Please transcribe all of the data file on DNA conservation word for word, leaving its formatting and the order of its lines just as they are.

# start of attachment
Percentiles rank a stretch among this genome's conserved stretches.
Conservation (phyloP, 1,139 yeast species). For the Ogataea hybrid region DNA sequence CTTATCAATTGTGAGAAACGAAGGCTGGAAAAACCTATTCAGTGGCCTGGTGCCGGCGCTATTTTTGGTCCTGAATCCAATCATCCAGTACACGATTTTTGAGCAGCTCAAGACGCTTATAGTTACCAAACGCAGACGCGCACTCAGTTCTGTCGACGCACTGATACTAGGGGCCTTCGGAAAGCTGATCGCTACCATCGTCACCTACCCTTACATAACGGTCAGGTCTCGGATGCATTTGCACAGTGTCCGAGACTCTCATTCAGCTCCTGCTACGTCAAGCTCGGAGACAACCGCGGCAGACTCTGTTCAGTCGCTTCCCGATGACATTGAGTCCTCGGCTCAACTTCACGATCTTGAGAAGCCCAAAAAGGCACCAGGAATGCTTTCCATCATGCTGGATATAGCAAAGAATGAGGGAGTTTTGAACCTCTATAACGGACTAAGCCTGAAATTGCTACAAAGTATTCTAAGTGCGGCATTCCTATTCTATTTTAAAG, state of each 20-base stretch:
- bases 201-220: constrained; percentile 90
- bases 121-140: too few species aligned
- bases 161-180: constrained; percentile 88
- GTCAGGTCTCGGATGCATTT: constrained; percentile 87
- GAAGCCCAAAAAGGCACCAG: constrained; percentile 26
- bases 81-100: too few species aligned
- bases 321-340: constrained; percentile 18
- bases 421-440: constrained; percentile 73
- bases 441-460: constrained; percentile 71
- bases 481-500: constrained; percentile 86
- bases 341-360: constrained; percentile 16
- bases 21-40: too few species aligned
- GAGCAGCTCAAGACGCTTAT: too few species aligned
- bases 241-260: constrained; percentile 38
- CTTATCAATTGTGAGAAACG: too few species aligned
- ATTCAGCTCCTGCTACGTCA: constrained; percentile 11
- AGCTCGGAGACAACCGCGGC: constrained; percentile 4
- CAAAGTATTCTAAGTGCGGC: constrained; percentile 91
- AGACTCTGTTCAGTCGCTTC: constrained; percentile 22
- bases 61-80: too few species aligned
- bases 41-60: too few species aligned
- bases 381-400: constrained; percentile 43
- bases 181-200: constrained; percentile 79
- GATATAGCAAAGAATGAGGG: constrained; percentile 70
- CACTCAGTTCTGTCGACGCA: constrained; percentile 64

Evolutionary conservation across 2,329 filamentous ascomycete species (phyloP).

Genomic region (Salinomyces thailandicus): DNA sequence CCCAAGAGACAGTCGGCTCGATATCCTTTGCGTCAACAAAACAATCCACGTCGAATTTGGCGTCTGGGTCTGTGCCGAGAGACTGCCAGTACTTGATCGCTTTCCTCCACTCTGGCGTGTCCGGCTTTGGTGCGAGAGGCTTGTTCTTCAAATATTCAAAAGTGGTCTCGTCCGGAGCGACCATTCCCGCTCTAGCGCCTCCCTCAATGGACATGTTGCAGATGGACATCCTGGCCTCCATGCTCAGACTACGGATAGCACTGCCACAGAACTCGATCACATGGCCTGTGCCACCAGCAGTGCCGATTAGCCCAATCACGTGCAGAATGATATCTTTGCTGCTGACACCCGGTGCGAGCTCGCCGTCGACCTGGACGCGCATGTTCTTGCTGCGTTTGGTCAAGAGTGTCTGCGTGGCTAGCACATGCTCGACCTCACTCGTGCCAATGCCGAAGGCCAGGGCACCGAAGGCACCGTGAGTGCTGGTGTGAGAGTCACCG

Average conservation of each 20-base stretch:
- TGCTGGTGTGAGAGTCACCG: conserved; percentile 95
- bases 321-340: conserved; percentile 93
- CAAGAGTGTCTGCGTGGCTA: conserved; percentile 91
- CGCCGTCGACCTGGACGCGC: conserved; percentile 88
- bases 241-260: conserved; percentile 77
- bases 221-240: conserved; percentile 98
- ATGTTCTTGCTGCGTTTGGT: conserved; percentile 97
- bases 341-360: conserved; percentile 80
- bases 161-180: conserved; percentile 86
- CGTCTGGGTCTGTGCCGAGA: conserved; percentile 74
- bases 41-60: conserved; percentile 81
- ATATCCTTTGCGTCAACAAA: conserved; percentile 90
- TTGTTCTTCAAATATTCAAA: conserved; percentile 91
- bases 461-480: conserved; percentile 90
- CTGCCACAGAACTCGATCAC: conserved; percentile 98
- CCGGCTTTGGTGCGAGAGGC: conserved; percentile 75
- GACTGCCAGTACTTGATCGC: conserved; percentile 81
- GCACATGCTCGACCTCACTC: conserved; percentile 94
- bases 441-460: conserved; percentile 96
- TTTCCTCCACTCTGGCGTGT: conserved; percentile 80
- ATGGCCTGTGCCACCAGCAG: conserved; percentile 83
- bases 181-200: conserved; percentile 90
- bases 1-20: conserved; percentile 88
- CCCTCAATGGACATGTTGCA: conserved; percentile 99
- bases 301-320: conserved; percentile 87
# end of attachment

Percentiles rank a stretch among this genome's conserved stretches.
Conservation (phyloP, 1,139 yeast species). For the Ogataea hybrid region DNA sequence CTTATCAATTGTGAGAAACGAAGGCTGGAAAAACCTATTCAGTGGCCTGGTGCCGGCGCTATTTTTGGTCCTGAATCCAATCATCCAGTACACGATTTTTGAGCAGCTCAAGACGCTTATAGTTACCAAACGCAGACGCGCACTCAGTTCTGTCGACGCACTGATACTAGGGGCCTTCGGAAAGCTGATCGCTACCATCGTCACCTACCCTTACATAACGGTCAGGTCTCGGATGCATTTGCACAGTGTCCGAGACTCTCATTCAGCTCCTGCTACGTCAAGCTCGGAGACAACCGCGGCAGACTCTGTTCAGTCGCTTCCCGATGACATTGAGTCCTCGGCTCAACTTCACGATCTTGAGAAGCCCAAAAAGGCACCAGGAATGCTTTCCATCATGCTGGATATAGCAAAGAATGAGGGAGTTTTGAACCTCTATAACGGACTAAGCCTGAAATTGCTACAAAGTATTCTAAGTGCGGCATTCCTATTCTATTTTAAAG, state of each 20-base stretch:
- bases 201-220: constrained; percentile 90
- bases 121-140: too few species aligned
- bases 161-180: constrained; percentile 88
- GTCAGGTCTCGGATGCATTT: constrained; percentile 87
- GAAGCCCAAAAAGGCACCAG: constrained; percentile 26
- bases 81-100: too few species aligned
- bases 321-340: constrained; percentile 18
- bases 421-440: constrained; percentile 73
- bases 441-460: constrained; percentile 71
- bases 481-500: constrained; percentile 86
- bases 341-360: constrained; percentile 16
- bases 21-40: too few species aligned
- GAGCAGCTCAAGACGCTTAT: too few species aligned
- bases 241-260: constrained; percentile 38
- CTTATCAATTGTGAGAAACG: too few species aligned
- ATTCAGCTCCTGCTACGTCA: constrained; percentile 11
- AGCTCGGAGACAACCGCGGC: constrained; percentile 4
- CAAAGTATTCTAAGTGCGGC: constrained; percentile 91
- AGACTCTGTTCAGTCGCTTC: constrained; percentile 22
- bases 61-80: too few species aligned
- bases 41-60: too few species aligned
- bases 381-400: constrained; percentile 43
- bases 181-200: constrained; percentile 79
- GATATAGCAAAGAATGAGGG: constrained; percentile 70
- CACTCAGTTCTGTCGACGCA: constrained; percentile 64

Evolutionary conservation across 2,329 filamentous ascomycete species (phyloP).

Genomic region (Salinomyces thailandicus): DNA sequence CCCAAGAGACAGTCGGCTCGATATCCTTTGCGTCAACAAAACAATCCACGTCGAATTTGGCGTCTGGGTCTGTGCCGAGAGACTGCCAGTACTTGATCGCTTTCCTCCACTCTGGCGTGTCCGGCTTTGGTGCGAGAGGCTTGTTCTTCAAATATTCAAAAGTGGTCTCGTCCGGAGCGACCATTCCCGCTCTAGCGCCTCCCTCAATGGACATGTTGCAGATGGACATCCTGGCCTCCATGCTCAGACTACGGATAGCACTGCCACAGAACTCGATCACATGGCCTGTGCCACCAGCAGTGCCGATTAGCCCAATCACGTGCAGAATGATATCTTTGCTGCTGACACCCGGTGCGAGCTCGCCGTCGACCTGGACGCGCATGTTCTTGCTGCGTTTGGTCAAGAGTGTCTGCGTGGCTAGCACATGCTCGACCTCACTCGTGCCAATGCCGAAGGCCAGGGCACCGAAGGCACCGTGAGTGCTGGTGTGAGAGTCACCG

Average conservation of each 20-base stretch:
- TGCTGGTGTGAGAGTCACCG: conserved; percentile 95
- bases 321-340: conserved; percentile 93
- CAAGAGTGTCTGCGTGGCTA: conserved; percentile 91
- CGCCGTCGACCTGGACGCGC: conserved; percentile 88
- bases 241-260: conserved; percentile 77
- bases 221-240: conserved; percentile 98
- ATGTTCTTGCTGCGTTTGGT: conserved; percentile 97
- bases 341-360: conserved; percentile 80
- bases 161-180: conserved; percentile 86
- CGTCTGGGTCTGTGCCGAGA: conserved; percentile 74
- bases 41-60: conserved; percentile 81
- ATATCCTTTGCGTCAACAAA: conserved; percentile 90
- TTGTTCTTCAAATATTCAAA: conserved; percentile 91
- bases 461-480: conserved; percentile 90
- CTGCCACAGAACTCGATCAC: conserved; percentile 98
- CCGGCTTTGGTGCGAGAGGC: conserved; percentile 75
- GACTGCCAGTACTTGATCGC: conserved; percentile 81
- GCACATGCTCGACCTCACTC: conserved; percentile 94
- bases 441-460: conserved; percentile 96
- TTTCCTCCACTCTGGCGTGT: conserved; percentile 80
- ATGGCCTGTGCCACCAGCAG: conserved; percentile 83
- bases 181-200: conserved; percentile 90
- bases 1-20: conserved; percentile 88
- CCCTCAATGGACATGTTGCA: conserved; percentile 99
- bases 301-320: conserved; percentile 87